Our work with Jon Festinger QC will tackle a curious question particular to the realms of legal information, but also health information and any other sector where inaccurate information can cause serious hardship. That concern is, “how can an organization that releases work under Creative Commons ensure that the sensitive information in that work stays up-to-date with changes in the law/research/other critical domain?”

Open Source v. Copyright Rationale

Copyright, licensing and terms of service might not be top of mind for some, but it’s important for organizations that seek to share information and amplify effects of funding to consider the consequences of a bad set of policies.

Typical copyright language can be terribly legalistic for a charitable organization who publishes only with a social aim, rather than a profit aim. I do not suggest a conventional copyright approach is inherently wrong if the organization is actually commercializing content. Reserving the right to reproduce and sell copyrighted works is sometimes necessary to continue charitable work. In such cases, the utilitarian rationale of copyright has its place. But when the rationale for copyright protection is no longer utilitarian… when the economic incentive is absent… when the purpose of a pamphlet, help guide, research study, infographic, data set, website, etc. is so clearly to be shared widely, freely and liberally… then it’s strange to have warnings that hoard copyright.

So what are the pros, cons or other factors to consider in open licensing over straight copyright controls?

It’s helpful to look at what other areas have adopted. From engineering to literature, software to music, creators in a range of human pursuits have sought to balance self-interest and public good:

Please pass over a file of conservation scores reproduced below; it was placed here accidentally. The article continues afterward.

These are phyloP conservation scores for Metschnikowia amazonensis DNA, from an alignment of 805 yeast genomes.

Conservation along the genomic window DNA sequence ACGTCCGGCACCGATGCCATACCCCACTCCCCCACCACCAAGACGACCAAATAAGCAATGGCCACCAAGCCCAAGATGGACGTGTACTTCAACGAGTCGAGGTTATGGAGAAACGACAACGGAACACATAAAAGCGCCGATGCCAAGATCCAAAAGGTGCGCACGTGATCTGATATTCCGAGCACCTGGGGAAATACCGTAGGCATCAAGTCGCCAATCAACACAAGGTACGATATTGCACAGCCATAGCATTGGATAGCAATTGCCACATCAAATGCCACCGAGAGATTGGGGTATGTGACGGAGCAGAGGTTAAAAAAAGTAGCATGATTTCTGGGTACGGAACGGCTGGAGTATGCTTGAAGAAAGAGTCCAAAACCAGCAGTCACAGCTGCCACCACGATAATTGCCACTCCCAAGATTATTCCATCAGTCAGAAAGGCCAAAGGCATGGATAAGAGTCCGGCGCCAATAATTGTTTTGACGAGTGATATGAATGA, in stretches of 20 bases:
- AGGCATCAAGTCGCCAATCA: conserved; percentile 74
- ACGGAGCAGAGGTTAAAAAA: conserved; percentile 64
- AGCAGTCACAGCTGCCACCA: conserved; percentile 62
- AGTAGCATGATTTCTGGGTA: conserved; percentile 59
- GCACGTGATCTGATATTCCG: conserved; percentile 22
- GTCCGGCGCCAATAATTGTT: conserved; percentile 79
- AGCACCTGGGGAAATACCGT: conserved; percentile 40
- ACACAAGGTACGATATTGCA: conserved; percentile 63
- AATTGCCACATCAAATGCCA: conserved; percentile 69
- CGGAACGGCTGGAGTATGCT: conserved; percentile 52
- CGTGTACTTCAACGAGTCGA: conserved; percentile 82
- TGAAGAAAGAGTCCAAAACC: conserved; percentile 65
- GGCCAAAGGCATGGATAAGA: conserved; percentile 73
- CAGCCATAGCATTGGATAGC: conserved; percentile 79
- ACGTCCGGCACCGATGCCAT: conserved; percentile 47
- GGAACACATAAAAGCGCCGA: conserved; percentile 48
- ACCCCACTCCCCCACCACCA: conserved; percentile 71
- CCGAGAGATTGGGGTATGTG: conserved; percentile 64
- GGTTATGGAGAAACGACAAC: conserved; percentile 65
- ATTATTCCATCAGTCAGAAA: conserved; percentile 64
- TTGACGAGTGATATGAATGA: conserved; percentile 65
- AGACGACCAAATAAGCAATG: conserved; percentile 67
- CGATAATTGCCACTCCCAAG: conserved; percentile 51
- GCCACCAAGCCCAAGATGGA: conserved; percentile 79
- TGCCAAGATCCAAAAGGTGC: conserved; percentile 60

• For scientific data sets, waiving as many rights as legally possible (using CC0) makes sense for the goals of research.
  • In literature, the choice lies further right along the “copyleft” spectrum, preserving at least attribution—the right to receive credit as the original author.

In the non-profit PLEI sector it might help to have an open licensing clause that ensured the longer-term accuracy of any legal information taken from a source. But how would that work exactly? As it stands, a Creative Commons license is essentially irrevocable so long as the initial criteria was met. This means that outdated information written by and visibly attributed to one organization could be posted indefinitely to another organizations website for the world to rely on. Can an obligation to update materials for accuracy within a reasonable period be built around a Creative Commons license? Alternately, the legal code of Creative Commons licenses are also open source, so do we write an entirely new license? Or is that asking too much of contracts and licenses? Is the “freshness” of legal information a challenge better answered through technology that ensures the information is always presented dynamically (e.g. RSS or via API)?

For those who don’t know, the Creative Commons license regime is a very popular open license model. Creators who want to liberate their works are asked a number of questions about what components they need.

  1. Is attribution of the original author/creator required?
    • If no, the license is “CC0”, and released into the public domain (or near enough). End of steps.
    • If yes, the “Attribution” icon and letters “BY” are added beside the “CC” mark. Go to step 2.
  2. Do you want to stop adaptations (derivative, non-verbatim versions of your work) from being shared?
    • If no—and you don’t care at all how adaptations they’re shared—no further icon or letters are added. Go to step 3.
    • If no—but you want adaptations to be shared under an identical license to your original (i.e. not a more restrictive one)—the “Share-alike” icon and letters “SA” are also added. Go to step 3.
    • If yes, the “No Derivative Works” icon and letters “ND” are also added. Go to step 3.
  3. Do you care if others use the work or remix it for commercial purposes?
    • If no, no further icon or letters are added. End of steps.
    • If yes, the “Non-commercial” icon and letters “NC” are also added. End of steps.

The website for Creative Commons has an online tool for tailoring licenses. It asks the questions and produces the visual mark and links to the resulting legal code for each combination of license terms. The actual “legal code”, rather than the summarized terms, for each licence possibility are:

A visual representation of these licenses looks like this:
Creative commons license spectrum

Find Nate Russell on Twitter @nrusse